The factual allegations contained in the Complaint are recounted below, recited in the light most favorable to the plaintiff.

         On March 14, 2014, Shand was housed in the B2 Housing Unit at MacDougall-Walker Correctional Institution (“MacDougall-Walker”). Doc. 1 (“Compl.”) ¶ 15. Security Risk Group (“SRG”) inmates at MacDougall-Walker are assigned to the B1 and B2 Housing Units. Id. ¶¶ 16-17.

         While in the B2 Housing Unit, Shand received numerous threats from other inmates. Id. ¶ 18. Inmates told Shand that other inmates were “going to get him” and he received similar threats in written notes. Id. ¶¶ 19-20. Shand immediately reported all threats to Captains Salius and Rivera and told them he feared for his life. Id. ¶ 21. They ignored the threats. Id. ¶ 22.

         On September 7, 2014, Shand was assaulted by his cellmate. He was escorted to the Restrictive Housing Unit (“RHU”) and then transferred to the B1 Housing Unit. Id. ¶ 23. Shand received similar notes and verbal threats from the inmates in the B1 Housing Unit. Id. ¶ 24. He told Captain Rivera, the custody supervisor, the correctional officers assigned to the unit, the deputy wardens and the warden about the threats. Id. ¶ 25. He provided staff with the notes and the names of the inmates who were threatening him. Id. ¶ 26. No. action was taken. Id. ¶ 27.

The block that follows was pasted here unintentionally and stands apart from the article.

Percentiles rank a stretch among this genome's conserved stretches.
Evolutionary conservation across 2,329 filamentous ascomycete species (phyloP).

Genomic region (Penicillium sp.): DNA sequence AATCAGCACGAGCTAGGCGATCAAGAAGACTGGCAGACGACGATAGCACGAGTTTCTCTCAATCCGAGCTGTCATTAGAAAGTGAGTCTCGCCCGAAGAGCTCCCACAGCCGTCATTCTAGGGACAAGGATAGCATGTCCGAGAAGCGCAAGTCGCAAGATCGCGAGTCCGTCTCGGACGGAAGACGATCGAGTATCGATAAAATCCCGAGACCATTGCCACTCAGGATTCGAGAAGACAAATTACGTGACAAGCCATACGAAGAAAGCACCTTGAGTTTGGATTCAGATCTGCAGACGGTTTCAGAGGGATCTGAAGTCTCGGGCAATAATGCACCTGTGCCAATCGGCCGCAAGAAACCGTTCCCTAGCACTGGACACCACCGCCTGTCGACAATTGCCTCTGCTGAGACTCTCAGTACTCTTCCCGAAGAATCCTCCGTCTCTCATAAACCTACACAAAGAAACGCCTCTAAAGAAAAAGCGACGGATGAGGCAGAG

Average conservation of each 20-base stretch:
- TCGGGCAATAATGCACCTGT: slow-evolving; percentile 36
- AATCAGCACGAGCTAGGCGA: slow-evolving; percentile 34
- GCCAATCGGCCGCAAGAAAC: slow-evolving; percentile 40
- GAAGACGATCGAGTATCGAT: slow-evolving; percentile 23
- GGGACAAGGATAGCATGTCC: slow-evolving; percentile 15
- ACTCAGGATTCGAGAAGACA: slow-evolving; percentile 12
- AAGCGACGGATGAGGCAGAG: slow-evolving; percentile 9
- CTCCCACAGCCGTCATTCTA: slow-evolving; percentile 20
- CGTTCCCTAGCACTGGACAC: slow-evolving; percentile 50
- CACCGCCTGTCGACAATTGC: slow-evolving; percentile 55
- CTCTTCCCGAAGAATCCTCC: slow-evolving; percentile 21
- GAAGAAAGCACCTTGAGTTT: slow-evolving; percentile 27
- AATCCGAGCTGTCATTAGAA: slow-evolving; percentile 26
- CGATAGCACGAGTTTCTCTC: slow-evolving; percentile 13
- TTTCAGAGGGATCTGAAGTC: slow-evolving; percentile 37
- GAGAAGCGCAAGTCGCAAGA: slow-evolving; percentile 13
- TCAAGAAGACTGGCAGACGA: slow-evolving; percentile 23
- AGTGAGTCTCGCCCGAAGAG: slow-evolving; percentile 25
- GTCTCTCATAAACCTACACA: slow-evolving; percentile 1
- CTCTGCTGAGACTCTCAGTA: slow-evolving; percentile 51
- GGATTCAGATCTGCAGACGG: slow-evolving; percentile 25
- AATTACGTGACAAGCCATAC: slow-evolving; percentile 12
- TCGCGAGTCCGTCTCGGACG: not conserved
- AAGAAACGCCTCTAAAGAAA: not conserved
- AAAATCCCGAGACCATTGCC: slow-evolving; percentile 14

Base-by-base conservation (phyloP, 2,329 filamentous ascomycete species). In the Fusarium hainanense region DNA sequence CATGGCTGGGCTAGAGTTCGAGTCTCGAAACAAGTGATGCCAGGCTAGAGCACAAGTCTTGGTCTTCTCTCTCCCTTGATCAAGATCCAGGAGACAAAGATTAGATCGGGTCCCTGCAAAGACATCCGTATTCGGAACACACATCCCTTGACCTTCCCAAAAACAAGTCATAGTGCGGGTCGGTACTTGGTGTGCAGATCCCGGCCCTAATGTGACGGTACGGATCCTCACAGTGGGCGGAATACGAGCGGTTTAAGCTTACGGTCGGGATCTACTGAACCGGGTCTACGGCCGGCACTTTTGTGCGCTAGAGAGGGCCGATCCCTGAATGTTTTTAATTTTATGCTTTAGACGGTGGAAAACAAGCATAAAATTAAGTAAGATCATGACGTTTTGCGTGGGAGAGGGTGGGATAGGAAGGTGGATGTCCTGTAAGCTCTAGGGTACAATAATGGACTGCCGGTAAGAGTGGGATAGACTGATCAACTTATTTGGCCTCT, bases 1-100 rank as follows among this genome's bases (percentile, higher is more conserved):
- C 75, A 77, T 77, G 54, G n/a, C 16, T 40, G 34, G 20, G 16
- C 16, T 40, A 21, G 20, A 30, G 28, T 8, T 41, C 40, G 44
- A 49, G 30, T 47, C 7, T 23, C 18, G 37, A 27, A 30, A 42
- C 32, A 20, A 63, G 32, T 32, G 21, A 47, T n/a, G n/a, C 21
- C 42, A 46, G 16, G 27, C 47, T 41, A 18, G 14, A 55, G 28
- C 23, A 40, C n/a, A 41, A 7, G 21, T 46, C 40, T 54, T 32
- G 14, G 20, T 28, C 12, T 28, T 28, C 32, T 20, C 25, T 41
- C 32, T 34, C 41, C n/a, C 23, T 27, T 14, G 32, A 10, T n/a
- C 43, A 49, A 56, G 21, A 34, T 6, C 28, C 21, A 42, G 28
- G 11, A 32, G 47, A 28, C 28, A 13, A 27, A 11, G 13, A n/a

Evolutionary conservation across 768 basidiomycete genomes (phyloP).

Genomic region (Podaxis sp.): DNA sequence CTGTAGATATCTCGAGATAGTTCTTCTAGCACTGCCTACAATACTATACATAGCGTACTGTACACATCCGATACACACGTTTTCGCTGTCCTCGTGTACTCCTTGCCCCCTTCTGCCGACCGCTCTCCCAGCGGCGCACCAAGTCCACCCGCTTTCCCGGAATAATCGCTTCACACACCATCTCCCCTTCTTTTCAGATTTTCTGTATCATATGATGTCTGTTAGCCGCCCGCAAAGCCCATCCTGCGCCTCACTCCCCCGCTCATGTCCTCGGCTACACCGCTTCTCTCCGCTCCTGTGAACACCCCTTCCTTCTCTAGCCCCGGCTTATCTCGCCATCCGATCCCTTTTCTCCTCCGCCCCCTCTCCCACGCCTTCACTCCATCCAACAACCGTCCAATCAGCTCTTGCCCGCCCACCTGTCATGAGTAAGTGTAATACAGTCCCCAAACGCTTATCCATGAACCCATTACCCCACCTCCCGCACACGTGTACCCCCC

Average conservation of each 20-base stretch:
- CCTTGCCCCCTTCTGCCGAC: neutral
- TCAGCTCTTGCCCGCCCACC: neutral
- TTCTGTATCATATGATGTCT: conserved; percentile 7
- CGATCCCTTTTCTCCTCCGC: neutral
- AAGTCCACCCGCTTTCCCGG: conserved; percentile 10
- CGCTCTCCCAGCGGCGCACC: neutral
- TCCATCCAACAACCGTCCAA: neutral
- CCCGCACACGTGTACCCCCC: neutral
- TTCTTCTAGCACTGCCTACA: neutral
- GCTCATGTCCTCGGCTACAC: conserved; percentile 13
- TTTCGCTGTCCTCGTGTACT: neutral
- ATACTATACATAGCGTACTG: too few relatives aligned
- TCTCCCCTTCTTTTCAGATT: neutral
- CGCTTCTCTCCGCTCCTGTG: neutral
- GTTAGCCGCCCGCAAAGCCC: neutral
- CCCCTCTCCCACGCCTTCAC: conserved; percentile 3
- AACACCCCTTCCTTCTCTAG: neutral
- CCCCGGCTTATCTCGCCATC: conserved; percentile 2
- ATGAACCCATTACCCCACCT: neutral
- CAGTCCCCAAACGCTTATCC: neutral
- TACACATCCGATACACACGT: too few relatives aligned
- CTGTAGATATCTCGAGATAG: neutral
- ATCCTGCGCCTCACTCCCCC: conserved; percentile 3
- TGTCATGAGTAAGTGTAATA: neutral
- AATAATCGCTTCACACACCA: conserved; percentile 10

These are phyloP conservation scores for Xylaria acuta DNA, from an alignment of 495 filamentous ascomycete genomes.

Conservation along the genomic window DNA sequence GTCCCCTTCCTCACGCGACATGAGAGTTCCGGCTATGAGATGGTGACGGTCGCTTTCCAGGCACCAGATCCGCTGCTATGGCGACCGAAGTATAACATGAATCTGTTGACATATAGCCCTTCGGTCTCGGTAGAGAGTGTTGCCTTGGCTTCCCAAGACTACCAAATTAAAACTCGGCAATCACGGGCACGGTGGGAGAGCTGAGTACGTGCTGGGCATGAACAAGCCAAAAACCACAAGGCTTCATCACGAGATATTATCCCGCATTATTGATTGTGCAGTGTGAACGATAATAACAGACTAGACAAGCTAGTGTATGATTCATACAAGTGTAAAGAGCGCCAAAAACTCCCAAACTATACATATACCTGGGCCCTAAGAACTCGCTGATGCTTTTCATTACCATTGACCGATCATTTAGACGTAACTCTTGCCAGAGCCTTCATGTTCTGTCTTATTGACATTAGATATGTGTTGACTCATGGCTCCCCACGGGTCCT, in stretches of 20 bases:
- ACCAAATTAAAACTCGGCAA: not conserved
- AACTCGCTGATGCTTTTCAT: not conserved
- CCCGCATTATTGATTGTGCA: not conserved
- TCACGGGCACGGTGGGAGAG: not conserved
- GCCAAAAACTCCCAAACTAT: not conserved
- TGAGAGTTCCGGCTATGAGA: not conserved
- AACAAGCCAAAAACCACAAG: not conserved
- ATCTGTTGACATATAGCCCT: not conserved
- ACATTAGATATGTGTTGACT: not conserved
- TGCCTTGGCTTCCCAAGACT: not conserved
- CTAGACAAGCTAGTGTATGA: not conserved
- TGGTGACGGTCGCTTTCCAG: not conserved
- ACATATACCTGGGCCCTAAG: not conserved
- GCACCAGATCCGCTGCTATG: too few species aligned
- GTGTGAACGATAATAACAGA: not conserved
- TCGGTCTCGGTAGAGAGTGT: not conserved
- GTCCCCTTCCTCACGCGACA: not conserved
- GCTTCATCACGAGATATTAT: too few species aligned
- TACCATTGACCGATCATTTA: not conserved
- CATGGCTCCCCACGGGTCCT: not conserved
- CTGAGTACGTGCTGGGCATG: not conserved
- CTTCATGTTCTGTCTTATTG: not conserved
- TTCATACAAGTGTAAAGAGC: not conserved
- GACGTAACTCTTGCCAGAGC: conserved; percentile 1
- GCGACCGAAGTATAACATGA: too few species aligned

On January 5, 2015, Shand was transferred to Northern Correctional Institution (“Northern”). Id. ¶ 28. On April 13, 2016, Shand sent a letter to John Aldi regarding his safety concerns. Id. ¶ 29. The letter was followed by a legal call with John Aldi. Id. ¶ 30. Aldi dismissed Shand's concerns for his safety and refused to transfer him to a different housing unit. Id. ¶ 31. He did say that he would relay Shand's concerns to Captain Rivera. Id. ¶ 32.

         On May 16, 2016, Shand was returned to MacDougall-Walker. Id., ¶ 33. While in the Admitting and Processing Room, Shand told Officer Michaud and Lieutenant White that his life was in danger and he was concerned for his safety if he returned to the B1 or B2 Housing Units. Id. ¶ 34. They ignored his complaints. Id. ¶ 35.

         Shand was escorted to the B1 Housing Unit. Id. Upon arrival, Shand told correctional staff that he felt suicidal. Id. ¶ 36. The officers called mental health staff and Shand was escorted to RHU. He was placed in a Ferguson gown under observation for several days. Id. ΒΆ 37. When he was cleared by mental health ...